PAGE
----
Associate Professor Jonathan Binns
Having announced earlier this year that the French company DCNS were the preferred supplier of Australia’s new fleet of 12 submarines, the news that Australia and France have formally sealed the agreement — worth A$50 billion — is very welcome.
Submarines are extremely complex to design, engineer and build: 1600 subcontractors are required to achieve the task, compared to 550 to build a Boeing 777 and 600 to build a frigate. Being fully submerged in the ocean environment makes even simple tasks complex, with every element of the submarine demanding extreme accuracy.
I am Director of the ARC Research Training Centre (RTC) for Naval Design and Manufacturing, which addresses this complexity by connecting researchers based in universities, government and industry with students across the maritime space.
Nine of our thirteen RTC researchers are directly connected to tackling problems that could restrict the efficient design, construction and sustainment of this next generation of submarines. Their focus includes reducing vibrations and noise, minimising the build-up of organic matter on vehicle sensors, using robots to efficiently inspect fuel tanks, and reducing the corrosion that degrades submarine parts.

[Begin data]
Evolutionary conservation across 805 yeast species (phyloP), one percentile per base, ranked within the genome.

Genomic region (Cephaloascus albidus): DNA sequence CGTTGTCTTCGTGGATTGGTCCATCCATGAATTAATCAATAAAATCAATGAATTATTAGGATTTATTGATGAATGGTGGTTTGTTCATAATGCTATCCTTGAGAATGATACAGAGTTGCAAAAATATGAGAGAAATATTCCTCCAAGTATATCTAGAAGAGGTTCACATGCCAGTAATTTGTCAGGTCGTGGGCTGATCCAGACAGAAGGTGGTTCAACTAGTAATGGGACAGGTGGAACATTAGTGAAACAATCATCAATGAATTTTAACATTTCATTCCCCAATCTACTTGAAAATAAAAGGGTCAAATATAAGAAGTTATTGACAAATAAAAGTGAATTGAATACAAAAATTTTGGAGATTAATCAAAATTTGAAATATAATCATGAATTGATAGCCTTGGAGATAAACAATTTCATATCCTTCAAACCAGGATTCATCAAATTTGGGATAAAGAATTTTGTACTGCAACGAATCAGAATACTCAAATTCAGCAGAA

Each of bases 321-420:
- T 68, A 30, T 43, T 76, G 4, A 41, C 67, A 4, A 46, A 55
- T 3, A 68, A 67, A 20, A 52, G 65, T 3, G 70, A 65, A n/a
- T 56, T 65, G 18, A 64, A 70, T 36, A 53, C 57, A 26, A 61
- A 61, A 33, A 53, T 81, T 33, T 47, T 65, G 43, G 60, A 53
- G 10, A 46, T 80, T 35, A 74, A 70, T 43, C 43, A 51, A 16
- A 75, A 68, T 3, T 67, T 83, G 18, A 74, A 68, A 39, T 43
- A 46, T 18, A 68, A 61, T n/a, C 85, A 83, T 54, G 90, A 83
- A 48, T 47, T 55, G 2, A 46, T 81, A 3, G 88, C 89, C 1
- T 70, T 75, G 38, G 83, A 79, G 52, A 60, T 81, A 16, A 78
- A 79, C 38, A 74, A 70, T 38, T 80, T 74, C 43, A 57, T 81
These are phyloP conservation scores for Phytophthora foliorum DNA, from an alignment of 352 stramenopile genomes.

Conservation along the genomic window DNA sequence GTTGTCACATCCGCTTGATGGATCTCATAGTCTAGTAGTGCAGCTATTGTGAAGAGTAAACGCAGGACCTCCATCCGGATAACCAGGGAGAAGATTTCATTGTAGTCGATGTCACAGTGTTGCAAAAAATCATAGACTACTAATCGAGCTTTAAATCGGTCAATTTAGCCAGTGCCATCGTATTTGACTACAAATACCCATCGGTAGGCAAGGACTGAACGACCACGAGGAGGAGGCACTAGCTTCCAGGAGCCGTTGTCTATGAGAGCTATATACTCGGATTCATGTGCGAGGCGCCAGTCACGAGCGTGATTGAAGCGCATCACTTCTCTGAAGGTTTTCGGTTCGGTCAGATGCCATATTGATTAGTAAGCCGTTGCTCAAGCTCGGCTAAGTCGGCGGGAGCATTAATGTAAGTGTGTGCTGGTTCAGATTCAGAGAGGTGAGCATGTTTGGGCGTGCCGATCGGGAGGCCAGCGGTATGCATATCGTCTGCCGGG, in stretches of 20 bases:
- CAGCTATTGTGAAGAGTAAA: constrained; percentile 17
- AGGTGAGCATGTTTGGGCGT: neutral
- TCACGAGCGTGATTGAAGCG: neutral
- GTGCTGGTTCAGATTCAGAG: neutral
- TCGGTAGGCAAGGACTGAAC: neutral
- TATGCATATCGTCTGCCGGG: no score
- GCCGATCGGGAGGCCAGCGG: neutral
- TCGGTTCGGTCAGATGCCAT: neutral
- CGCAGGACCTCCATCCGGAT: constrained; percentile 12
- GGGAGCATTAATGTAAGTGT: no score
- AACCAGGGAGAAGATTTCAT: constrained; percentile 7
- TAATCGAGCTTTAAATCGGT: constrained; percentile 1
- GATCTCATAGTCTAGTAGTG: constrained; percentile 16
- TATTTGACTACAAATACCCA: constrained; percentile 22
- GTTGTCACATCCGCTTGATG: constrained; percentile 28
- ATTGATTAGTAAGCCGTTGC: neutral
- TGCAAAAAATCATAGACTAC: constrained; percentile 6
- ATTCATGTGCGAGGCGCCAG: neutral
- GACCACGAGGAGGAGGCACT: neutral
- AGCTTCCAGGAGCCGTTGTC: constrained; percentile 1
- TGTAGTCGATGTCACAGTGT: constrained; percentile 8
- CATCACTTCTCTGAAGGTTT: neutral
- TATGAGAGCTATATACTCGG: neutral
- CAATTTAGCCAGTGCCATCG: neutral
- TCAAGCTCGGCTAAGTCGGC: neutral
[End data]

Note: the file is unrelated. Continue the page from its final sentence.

The precise integration of the results of these research projects to the final designs is not finalised at this stage; this is the nature of research. However, the real bang for buck comes with capacity building. The researchers driving these projects will be able to transition from industry, to government, to university, whilst scoring highly for each stakeholder.
Within the university sector, we haven’t seen the details of the DCNS designs to the level that is required to see how our research is required. This will come in the next years of development, implementation and maintenance.
But with the agreement of this contract, we have the commitment, infrastructure, people and training to make sure that Australia makes the most of these opportunities now and well in to the future.
Published on: 21 Dec 2016